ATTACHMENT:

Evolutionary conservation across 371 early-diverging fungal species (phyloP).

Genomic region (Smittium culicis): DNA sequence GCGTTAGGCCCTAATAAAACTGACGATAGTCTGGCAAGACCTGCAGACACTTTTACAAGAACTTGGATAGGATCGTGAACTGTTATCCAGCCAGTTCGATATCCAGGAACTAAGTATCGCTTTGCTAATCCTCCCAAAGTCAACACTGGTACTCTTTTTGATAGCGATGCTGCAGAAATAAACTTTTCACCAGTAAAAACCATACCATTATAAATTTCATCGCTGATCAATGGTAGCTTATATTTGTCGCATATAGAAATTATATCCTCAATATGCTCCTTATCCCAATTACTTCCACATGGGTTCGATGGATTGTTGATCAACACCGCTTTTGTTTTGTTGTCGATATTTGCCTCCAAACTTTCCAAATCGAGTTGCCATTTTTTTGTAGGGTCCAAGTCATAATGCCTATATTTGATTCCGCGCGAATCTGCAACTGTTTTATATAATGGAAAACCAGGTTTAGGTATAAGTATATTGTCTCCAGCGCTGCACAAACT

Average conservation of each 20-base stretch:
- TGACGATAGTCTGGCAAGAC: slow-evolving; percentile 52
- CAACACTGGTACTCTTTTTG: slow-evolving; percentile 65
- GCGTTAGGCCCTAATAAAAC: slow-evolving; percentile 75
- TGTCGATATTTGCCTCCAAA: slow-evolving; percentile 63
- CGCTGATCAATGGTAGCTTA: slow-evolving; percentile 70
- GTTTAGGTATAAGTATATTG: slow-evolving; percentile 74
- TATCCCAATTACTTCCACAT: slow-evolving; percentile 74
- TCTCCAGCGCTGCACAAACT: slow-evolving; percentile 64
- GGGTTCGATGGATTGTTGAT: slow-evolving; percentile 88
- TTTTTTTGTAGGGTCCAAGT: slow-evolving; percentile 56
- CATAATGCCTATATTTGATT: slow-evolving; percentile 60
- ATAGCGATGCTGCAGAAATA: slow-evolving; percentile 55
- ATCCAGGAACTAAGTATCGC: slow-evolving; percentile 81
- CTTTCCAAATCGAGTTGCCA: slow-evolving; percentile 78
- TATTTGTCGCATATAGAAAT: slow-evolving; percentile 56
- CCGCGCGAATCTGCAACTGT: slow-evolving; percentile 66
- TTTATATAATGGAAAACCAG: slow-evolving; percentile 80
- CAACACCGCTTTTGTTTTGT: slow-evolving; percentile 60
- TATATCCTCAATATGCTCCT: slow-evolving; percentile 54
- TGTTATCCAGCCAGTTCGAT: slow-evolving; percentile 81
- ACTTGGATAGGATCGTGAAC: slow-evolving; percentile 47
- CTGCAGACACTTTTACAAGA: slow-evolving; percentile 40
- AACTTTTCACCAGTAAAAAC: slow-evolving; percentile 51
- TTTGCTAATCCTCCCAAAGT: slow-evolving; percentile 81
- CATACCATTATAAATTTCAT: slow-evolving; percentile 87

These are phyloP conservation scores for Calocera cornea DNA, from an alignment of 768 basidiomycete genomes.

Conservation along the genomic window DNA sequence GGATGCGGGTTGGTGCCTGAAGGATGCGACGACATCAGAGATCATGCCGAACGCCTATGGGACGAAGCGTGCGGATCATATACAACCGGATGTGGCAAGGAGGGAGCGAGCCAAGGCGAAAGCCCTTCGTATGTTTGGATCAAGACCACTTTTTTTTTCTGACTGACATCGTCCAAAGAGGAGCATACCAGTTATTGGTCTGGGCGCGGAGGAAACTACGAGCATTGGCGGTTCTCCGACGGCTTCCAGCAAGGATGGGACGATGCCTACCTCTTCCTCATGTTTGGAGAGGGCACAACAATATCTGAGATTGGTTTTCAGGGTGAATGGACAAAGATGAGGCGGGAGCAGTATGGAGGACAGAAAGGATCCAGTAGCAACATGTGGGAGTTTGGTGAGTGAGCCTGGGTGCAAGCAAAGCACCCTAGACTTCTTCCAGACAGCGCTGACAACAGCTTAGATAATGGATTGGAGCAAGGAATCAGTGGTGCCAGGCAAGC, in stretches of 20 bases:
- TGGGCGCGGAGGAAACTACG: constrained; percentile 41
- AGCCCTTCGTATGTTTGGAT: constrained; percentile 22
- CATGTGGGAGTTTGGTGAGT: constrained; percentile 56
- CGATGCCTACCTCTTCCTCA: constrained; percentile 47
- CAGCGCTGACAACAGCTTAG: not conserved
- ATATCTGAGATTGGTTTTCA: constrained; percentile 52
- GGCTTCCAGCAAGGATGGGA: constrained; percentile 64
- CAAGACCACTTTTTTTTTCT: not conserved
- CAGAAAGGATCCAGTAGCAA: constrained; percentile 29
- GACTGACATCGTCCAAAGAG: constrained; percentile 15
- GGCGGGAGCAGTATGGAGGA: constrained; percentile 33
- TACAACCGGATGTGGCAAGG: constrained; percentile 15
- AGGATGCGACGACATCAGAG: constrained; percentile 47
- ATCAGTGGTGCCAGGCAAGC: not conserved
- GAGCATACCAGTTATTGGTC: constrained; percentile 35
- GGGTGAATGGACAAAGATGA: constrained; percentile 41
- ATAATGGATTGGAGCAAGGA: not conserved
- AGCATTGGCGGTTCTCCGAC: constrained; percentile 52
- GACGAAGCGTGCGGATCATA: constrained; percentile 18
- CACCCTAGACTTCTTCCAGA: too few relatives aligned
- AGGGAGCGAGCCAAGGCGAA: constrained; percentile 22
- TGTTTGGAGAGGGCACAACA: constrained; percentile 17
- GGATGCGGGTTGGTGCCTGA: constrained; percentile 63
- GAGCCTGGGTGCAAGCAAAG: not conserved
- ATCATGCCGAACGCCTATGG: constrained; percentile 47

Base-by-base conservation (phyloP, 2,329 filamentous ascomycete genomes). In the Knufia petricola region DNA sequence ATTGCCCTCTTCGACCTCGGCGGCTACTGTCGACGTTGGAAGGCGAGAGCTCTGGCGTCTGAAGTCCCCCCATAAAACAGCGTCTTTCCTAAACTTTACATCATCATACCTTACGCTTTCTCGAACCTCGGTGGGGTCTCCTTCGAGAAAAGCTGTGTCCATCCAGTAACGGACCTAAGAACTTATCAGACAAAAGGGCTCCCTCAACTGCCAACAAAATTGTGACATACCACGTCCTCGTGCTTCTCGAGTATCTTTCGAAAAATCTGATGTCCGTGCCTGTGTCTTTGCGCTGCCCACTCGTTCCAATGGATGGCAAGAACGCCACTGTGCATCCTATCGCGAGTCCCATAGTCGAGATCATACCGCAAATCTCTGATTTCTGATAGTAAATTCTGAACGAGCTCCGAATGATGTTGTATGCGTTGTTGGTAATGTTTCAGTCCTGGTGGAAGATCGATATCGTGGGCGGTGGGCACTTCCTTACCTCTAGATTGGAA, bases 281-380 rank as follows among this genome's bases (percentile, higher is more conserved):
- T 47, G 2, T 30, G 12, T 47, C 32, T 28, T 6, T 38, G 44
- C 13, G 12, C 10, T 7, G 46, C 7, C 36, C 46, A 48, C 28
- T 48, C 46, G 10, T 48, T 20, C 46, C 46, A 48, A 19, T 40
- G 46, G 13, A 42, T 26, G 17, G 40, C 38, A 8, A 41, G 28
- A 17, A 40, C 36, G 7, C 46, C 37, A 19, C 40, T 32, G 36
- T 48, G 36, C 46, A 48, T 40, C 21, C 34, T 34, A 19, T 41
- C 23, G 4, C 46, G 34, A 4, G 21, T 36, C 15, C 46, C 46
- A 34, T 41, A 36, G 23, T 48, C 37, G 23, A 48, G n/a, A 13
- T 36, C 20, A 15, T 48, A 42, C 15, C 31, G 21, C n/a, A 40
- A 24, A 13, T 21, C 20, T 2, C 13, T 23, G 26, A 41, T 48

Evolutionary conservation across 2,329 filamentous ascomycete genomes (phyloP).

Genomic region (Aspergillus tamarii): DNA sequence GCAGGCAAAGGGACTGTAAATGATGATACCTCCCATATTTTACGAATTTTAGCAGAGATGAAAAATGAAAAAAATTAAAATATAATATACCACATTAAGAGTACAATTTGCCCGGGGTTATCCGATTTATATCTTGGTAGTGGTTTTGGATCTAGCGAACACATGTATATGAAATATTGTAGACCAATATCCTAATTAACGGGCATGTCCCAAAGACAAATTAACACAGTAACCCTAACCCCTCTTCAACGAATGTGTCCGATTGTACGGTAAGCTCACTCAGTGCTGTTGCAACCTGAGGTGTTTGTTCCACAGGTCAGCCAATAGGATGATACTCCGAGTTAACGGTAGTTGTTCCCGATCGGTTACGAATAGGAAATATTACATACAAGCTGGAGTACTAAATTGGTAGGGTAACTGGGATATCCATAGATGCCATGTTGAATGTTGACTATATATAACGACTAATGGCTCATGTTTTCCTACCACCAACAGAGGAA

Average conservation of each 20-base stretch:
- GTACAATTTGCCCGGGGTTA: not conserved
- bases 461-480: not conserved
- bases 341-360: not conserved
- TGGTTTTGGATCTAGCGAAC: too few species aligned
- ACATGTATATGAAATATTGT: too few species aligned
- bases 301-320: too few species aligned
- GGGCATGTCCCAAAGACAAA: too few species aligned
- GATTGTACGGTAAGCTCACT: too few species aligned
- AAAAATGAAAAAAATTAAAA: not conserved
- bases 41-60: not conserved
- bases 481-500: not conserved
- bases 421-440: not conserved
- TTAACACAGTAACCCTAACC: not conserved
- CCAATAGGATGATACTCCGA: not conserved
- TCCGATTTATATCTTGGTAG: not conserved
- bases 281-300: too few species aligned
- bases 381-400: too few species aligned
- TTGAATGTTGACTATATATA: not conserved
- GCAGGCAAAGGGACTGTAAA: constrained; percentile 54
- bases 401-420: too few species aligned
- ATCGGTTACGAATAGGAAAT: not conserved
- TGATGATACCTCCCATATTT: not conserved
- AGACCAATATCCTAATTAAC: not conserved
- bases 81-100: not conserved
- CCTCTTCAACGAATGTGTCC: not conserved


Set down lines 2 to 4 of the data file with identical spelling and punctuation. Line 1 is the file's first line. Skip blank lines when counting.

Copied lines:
Genomic region (Smittium culicis): DNA sequence GCGTTAGGCCCTAATAAAACTGACGATAGTCTGGCAAGACCTGCAGACACTTTTACAAGAACTTGGATAGGATCGTGAACTGTTATCCAGCCAGTTCGATATCCAGGAACTAAGTATCGCTTTGCTAATCCTCCCAAAGTCAACACTGGTACTCTTTTTGATAGCGATGCTGCAGAAATAAACTTTTCACCAGTAAAAACCATACCATTATAAATTTCATCGCTGATCAATGGTAGCTTATATTTGTCGCATATAGAAATTATATCCTCAATATGCTCCTTATCCCAATTACTTCCACATGGGTTCGATGGATTGTTGATCAACACCGCTTTTGTTTTGTTGTCGATATTTGCCTCCAAACTTTCCAAATCGAGTTGCCATTTTTTTGTAGGGTCCAAGTCATAATGCCTATATTTGATTCCGCGCGAATCTGCAACTGTTTTATATAATGGAAAACCAGGTTTAGGTATAAGTATATTGTCTCCAGCGCTGCACAAACT

Average conservation of each 20-base stretch:
- TGACGATAGTCTGGCAAGAC: slow-evolving; percentile 52